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Contribution of Meteorological Conditions to the Variation in Winter PM2.5 Concentrations from 2013 to 2019 in Middle-Eastern China

by Zhaodong Liu 1,2, Hong Wang 1,2,*, Xinyong Shen 2,3,*, Yue Peng 1,2, Yishe Shi 1,2, Huizheng Che 1,2 and Guanghui Wang 1
1
State Key Laboratory of Severe Weather (LASW), Chinese Academy of Meteorological Sciences (CAMS), CMA, Beijing 100081, China
2
Key Laboratory of Meteorological Disaster, Ministry of Education/Joint International Research Laboratory of Climate and Environment Change/Collaborative Innovation Center on Forecast and Evaluation of Meteorological Disasters, Nanjing University of Information Science and Technology, Nanjing 210044, China
3
Southern Marine Science and Engineering Guangdong Laboratory (Zhuhai), Zhuhai 519082, China
*
Authors to whom correspondence should be addressed.
Atmosphere 2019, 10(10), 563; https://doi.org/10.3390/atmos10100563
Received: 7 August 2019 / Revised: 8 September 2019 / Accepted: 17 September 2019 / Published: 20 September 2019
(This article belongs to the Section Air Quality)
Severe air pollution events accompanied by high PM2.5 concentrations have been repeatedly observed in Middle-Eastern China since 2013 and decreased in recent years. The reason for this caused widespread attention. The month of January was selected to represent the winter season annual changes in the winter PM2.5 and meteorological conditions—including the upper-air meridional circulation index (MCI), winds at 700 and 850 hPa levels and surface meteorology—from 2013 to 2019. These conditions were analyzed to study the contribution of meteorology changing to the annual PM2.5 changing on the regional scale. Results show that, based on values of upper-level MCI, the years 2014, 2015, 2017, and 2019 were defined as meteorology-haze years and the years 2016 and 2018 were defined as meteorology-clean years. A change in meteorological conditions may lead to a 26% change in PM2.5 concentration between 2014 and 2013 (two meteorology-haze years) and 16–20% changes in PM2.5 concentration between meteorology-haze years and meteorology-clean years. Changes in pollutant emissions may cause 21–47% changes in PM2.5 concentration between each two meteorology-haze years. A comparison of two meteorology-clean years and pollutant emissions in 2018 may be reduced by 40% compared with 2016. Overall, changes in emissions had a greater influence on changes in PM2.5 compared with meteorological conditions. View Full-Text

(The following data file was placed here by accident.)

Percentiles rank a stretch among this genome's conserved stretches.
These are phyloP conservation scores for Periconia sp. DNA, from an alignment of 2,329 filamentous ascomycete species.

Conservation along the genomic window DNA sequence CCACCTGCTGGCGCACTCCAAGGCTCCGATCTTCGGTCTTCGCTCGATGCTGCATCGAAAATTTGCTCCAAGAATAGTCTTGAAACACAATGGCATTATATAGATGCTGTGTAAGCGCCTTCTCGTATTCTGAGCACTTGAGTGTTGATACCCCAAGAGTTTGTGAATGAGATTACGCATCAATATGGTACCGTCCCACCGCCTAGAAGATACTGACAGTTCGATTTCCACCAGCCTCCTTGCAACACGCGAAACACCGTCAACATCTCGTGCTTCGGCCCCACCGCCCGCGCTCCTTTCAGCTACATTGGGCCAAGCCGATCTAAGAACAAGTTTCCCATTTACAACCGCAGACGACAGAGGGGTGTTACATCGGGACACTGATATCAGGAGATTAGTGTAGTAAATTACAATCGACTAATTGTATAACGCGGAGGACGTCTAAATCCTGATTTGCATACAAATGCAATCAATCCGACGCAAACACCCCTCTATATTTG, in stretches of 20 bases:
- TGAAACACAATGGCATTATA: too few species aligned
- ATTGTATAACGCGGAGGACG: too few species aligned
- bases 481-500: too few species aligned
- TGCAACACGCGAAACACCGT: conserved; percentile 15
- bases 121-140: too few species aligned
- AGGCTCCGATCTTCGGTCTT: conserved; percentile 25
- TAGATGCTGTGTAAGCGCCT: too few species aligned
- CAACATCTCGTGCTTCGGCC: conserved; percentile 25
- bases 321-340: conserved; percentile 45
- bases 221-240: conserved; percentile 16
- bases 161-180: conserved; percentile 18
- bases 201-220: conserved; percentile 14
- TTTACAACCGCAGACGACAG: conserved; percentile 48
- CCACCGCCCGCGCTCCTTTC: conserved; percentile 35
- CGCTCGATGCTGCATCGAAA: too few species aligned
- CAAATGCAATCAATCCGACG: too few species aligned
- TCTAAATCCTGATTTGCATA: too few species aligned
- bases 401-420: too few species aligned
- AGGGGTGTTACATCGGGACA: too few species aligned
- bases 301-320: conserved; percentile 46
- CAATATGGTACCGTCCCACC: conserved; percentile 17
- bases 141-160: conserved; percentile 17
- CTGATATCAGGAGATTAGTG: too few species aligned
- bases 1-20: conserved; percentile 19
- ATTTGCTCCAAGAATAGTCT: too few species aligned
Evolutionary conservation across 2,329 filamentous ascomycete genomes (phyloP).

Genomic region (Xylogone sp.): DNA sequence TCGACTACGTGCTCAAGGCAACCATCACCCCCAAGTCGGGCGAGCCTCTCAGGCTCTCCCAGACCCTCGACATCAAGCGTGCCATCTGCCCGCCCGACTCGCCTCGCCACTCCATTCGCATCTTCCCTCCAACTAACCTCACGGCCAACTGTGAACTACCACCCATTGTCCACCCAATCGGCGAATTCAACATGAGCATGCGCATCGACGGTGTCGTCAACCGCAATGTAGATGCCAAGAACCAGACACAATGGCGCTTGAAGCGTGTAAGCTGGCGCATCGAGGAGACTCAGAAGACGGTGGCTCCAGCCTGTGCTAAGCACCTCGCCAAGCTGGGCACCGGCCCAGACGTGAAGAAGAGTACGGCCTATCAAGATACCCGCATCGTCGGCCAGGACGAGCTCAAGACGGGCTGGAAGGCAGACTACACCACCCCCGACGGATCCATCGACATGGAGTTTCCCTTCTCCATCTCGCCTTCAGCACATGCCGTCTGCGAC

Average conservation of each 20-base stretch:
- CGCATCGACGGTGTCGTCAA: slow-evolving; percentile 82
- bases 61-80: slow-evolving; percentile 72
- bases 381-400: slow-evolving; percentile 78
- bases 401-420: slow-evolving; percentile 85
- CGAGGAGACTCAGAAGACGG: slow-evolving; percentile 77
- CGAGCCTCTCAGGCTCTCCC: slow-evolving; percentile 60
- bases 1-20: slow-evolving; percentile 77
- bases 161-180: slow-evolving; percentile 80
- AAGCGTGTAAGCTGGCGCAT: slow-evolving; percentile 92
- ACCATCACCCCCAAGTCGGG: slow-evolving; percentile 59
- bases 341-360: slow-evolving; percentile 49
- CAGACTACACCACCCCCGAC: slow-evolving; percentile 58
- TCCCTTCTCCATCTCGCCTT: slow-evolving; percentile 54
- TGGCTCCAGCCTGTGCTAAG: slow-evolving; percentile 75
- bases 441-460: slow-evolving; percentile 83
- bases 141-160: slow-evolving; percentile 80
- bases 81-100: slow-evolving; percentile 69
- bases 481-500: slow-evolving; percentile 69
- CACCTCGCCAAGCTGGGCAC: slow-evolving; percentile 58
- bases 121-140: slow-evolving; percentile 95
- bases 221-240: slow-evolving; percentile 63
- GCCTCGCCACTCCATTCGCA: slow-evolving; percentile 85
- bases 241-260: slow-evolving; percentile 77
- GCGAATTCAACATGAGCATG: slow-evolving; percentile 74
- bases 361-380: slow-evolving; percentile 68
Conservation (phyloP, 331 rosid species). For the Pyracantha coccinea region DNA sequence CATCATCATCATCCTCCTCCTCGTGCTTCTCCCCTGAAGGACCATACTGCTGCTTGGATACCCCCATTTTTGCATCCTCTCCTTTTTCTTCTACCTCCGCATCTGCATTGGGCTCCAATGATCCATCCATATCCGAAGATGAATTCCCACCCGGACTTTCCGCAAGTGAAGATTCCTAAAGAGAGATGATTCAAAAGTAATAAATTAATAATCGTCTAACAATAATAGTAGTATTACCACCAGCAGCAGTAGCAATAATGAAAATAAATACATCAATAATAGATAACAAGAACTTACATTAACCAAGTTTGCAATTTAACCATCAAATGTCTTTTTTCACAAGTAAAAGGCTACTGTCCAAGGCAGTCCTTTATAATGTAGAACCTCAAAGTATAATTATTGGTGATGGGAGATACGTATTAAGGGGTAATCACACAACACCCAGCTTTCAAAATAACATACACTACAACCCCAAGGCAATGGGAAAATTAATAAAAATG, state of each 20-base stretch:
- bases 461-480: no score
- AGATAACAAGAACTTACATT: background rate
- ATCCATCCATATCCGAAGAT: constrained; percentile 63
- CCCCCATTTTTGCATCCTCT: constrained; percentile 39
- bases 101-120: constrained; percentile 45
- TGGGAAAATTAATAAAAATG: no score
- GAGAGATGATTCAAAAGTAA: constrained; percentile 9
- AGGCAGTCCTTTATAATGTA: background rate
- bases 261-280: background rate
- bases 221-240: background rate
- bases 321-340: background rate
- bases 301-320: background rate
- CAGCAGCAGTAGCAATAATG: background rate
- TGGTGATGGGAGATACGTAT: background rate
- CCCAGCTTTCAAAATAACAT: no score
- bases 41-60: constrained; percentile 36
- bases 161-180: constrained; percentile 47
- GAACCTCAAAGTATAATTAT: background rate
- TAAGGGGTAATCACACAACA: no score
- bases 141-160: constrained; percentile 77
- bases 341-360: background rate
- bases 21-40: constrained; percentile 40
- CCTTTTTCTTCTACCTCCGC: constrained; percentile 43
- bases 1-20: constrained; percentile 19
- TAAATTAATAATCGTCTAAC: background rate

Keywords: PM2.5; meteorology condition; Middle-Eastern China PM2.5; meteorology condition; Middle-Eastern China
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Liu, Z.; Wang, H.; Shen, X.; Peng, Y.; Shi, Y.; Che, H.; Wang, G. Contribution of Meteorological Conditions to the Variation in Winter PM2.5 Concentrations from 2013 to 2019 in Middle-Eastern China. Atmosphere 2019, 10, 563.

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